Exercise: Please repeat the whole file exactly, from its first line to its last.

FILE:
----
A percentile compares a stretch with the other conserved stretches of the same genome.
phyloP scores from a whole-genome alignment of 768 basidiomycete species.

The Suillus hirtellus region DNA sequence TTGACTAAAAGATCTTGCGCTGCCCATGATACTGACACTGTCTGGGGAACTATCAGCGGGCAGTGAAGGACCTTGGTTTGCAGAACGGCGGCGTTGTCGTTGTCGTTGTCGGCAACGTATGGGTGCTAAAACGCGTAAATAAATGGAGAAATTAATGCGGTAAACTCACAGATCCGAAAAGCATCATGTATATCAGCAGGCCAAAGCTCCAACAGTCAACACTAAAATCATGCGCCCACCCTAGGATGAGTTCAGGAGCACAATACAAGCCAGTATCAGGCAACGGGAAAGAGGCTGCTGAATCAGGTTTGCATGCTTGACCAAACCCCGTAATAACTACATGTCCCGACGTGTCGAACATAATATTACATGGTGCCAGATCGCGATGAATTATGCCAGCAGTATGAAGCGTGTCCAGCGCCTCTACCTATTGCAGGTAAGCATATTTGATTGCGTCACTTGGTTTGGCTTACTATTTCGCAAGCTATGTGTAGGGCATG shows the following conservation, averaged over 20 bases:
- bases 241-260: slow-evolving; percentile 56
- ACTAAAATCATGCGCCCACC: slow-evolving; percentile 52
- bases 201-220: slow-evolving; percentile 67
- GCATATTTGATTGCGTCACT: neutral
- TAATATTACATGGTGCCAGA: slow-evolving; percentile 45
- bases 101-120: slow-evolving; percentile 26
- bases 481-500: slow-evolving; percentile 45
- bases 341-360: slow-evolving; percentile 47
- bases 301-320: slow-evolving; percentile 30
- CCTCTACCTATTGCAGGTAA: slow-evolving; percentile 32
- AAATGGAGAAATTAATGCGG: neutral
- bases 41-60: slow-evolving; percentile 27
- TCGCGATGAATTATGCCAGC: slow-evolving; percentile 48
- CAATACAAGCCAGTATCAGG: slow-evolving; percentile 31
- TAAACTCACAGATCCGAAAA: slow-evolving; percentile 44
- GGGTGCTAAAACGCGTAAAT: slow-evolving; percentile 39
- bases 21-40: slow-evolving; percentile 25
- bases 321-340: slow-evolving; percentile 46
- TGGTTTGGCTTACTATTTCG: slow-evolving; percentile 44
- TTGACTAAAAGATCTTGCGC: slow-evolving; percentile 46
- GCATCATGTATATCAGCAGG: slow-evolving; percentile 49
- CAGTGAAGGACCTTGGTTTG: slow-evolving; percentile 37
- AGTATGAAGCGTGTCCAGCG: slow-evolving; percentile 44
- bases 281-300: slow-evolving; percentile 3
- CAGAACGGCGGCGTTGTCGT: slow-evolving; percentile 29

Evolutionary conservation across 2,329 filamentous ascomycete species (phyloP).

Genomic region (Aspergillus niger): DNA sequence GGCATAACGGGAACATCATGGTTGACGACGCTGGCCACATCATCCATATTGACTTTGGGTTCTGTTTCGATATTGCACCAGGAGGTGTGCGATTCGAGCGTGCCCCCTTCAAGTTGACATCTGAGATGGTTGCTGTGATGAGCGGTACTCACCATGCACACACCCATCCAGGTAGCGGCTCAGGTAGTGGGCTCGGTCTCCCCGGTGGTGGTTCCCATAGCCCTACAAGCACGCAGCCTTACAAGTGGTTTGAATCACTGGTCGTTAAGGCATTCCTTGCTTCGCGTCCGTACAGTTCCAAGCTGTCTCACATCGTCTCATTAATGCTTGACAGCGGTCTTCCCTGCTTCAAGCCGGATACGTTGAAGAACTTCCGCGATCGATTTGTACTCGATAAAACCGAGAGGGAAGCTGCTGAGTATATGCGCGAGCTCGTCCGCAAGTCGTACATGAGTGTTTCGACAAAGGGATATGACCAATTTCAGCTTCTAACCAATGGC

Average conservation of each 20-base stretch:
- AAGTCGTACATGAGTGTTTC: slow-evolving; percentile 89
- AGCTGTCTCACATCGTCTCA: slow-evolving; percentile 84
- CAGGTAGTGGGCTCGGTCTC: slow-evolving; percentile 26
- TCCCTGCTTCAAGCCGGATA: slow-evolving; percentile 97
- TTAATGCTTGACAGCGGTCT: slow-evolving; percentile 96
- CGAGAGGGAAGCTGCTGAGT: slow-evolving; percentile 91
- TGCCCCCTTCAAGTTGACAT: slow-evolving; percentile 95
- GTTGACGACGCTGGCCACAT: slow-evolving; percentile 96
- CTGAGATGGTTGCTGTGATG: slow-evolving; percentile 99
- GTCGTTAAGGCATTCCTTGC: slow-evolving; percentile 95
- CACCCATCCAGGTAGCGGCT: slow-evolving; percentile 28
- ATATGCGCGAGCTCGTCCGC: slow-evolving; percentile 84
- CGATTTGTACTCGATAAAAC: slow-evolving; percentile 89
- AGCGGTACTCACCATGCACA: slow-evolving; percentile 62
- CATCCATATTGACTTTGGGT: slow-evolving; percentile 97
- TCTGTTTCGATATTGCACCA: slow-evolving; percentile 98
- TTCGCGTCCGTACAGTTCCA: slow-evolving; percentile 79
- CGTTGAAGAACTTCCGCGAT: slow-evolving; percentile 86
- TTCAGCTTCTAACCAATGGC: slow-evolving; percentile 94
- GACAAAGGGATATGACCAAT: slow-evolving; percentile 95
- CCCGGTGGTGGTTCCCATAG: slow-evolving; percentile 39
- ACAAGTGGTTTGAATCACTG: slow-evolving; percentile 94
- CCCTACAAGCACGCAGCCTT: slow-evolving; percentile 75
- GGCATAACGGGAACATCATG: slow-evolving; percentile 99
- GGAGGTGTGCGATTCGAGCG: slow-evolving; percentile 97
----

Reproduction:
A percentile compares a stretch with the other conserved stretches of the same genome.
phyloP scores from a whole-genome alignment of 768 basidiomycete species.

The Suillus hirtellus region DNA sequence TTGACTAAAAGATCTTGCGCTGCCCATGATACTGACACTGTCTGGGGAACTATCAGCGGGCAGTGAAGGACCTTGGTTTGCAGAACGGCGGCGTTGTCGTTGTCGTTGTCGGCAACGTATGGGTGCTAAAACGCGTAAATAAATGGAGAAATTAATGCGGTAAACTCACAGATCCGAAAAGCATCATGTATATCAGCAGGCCAAAGCTCCAACAGTCAACACTAAAATCATGCGCCCACCCTAGGATGAGTTCAGGAGCACAATACAAGCCAGTATCAGGCAACGGGAAAGAGGCTGCTGAATCAGGTTTGCATGCTTGACCAAACCCCGTAATAACTACATGTCCCGACGTGTCGAACATAATATTACATGGTGCCAGATCGCGATGAATTATGCCAGCAGTATGAAGCGTGTCCAGCGCCTCTACCTATTGCAGGTAAGCATATTTGATTGCGTCACTTGGTTTGGCTTACTATTTCGCAAGCTATGTGTAGGGCATG shows the following conservation, averaged over 20 bases:
- bases 241-260: slow-evolving; percentile 56
- ACTAAAATCATGCGCCCACC: slow-evolving; percentile 52
- bases 201-220: slow-evolving; percentile 67
- GCATATTTGATTGCGTCACT: neutral
- TAATATTACATGGTGCCAGA: slow-evolving; percentile 45
- bases 101-120: slow-evolving; percentile 26
- bases 481-500: slow-evolving; percentile 45
- bases 341-360: slow-evolving; percentile 47
- bases 301-320: slow-evolving; percentile 30
- CCTCTACCTATTGCAGGTAA: slow-evolving; percentile 32
- AAATGGAGAAATTAATGCGG: neutral
- bases 41-60: slow-evolving; percentile 27
- TCGCGATGAATTATGCCAGC: slow-evolving; percentile 48
- CAATACAAGCCAGTATCAGG: slow-evolving; percentile 31
- TAAACTCACAGATCCGAAAA: slow-evolving; percentile 44
- GGGTGCTAAAACGCGTAAAT: slow-evolving; percentile 39
- bases 21-40: slow-evolving; percentile 25
- bases 321-340: slow-evolving; percentile 46
- TGGTTTGGCTTACTATTTCG: slow-evolving; percentile 44
- TTGACTAAAAGATCTTGCGC: slow-evolving; percentile 46
- GCATCATGTATATCAGCAGG: slow-evolving; percentile 49
- CAGTGAAGGACCTTGGTTTG: slow-evolving; percentile 37
- AGTATGAAGCGTGTCCAGCG: slow-evolving; percentile 44
- bases 281-300: slow-evolving; percentile 3
- CAGAACGGCGGCGTTGTCGT: slow-evolving; percentile 29

Evolutionary conservation across 2,329 filamentous ascomycete species (phyloP).

Genomic region (Aspergillus niger): DNA sequence GGCATAACGGGAACATCATGGTTGACGACGCTGGCCACATCATCCATATTGACTTTGGGTTCTGTTTCGATATTGCACCAGGAGGTGTGCGATTCGAGCGTGCCCCCTTCAAGTTGACATCTGAGATGGTTGCTGTGATGAGCGGTACTCACCATGCACACACCCATCCAGGTAGCGGCTCAGGTAGTGGGCTCGGTCTCCCCGGTGGTGGTTCCCATAGCCCTACAAGCACGCAGCCTTACAAGTGGTTTGAATCACTGGTCGTTAAGGCATTCCTTGCTTCGCGTCCGTACAGTTCCAAGCTGTCTCACATCGTCTCATTAATGCTTGACAGCGGTCTTCCCTGCTTCAAGCCGGATACGTTGAAGAACTTCCGCGATCGATTTGTACTCGATAAAACCGAGAGGGAAGCTGCTGAGTATATGCGCGAGCTCGTCCGCAAGTCGTACATGAGTGTTTCGACAAAGGGATATGACCAATTTCAGCTTCTAACCAATGGC

Average conservation of each 20-base stretch:
- AAGTCGTACATGAGTGTTTC: slow-evolving; percentile 89
- AGCTGTCTCACATCGTCTCA: slow-evolving; percentile 84
- CAGGTAGTGGGCTCGGTCTC: slow-evolving; percentile 26
- TCCCTGCTTCAAGCCGGATA: slow-evolving; percentile 97
- TTAATGCTTGACAGCGGTCT: slow-evolving; percentile 96
- CGAGAGGGAAGCTGCTGAGT: slow-evolving; percentile 91
- TGCCCCCTTCAAGTTGACAT: slow-evolving; percentile 95
- GTTGACGACGCTGGCCACAT: slow-evolving; percentile 96
- CTGAGATGGTTGCTGTGATG: slow-evolving; percentile 99
- GTCGTTAAGGCATTCCTTGC: slow-evolving; percentile 95
- CACCCATCCAGGTAGCGGCT: slow-evolving; percentile 28
- ATATGCGCGAGCTCGTCCGC: slow-evolving; percentile 84
- CGATTTGTACTCGATAAAAC: slow-evolving; percentile 89
- AGCGGTACTCACCATGCACA: slow-evolving; percentile 62
- CATCCATATTGACTTTGGGT: slow-evolving; percentile 97
- TCTGTTTCGATATTGCACCA: slow-evolving; percentile 98
- TTCGCGTCCGTACAGTTCCA: slow-evolving; percentile 79
- CGTTGAAGAACTTCCGCGAT: slow-evolving; percentile 86
- TTCAGCTTCTAACCAATGGC: slow-evolving; percentile 94
- GACAAAGGGATATGACCAAT: slow-evolving; percentile 95
- CCCGGTGGTGGTTCCCATAG: slow-evolving; percentile 39
- ACAAGTGGTTTGAATCACTG: slow-evolving; percentile 94
- CCCTACAAGCACGCAGCCTT: slow-evolving; percentile 75
- GGCATAACGGGAACATCATG: slow-evolving; percentile 99
- GGAGGTGTGCGATTCGAGCG: slow-evolving; percentile 97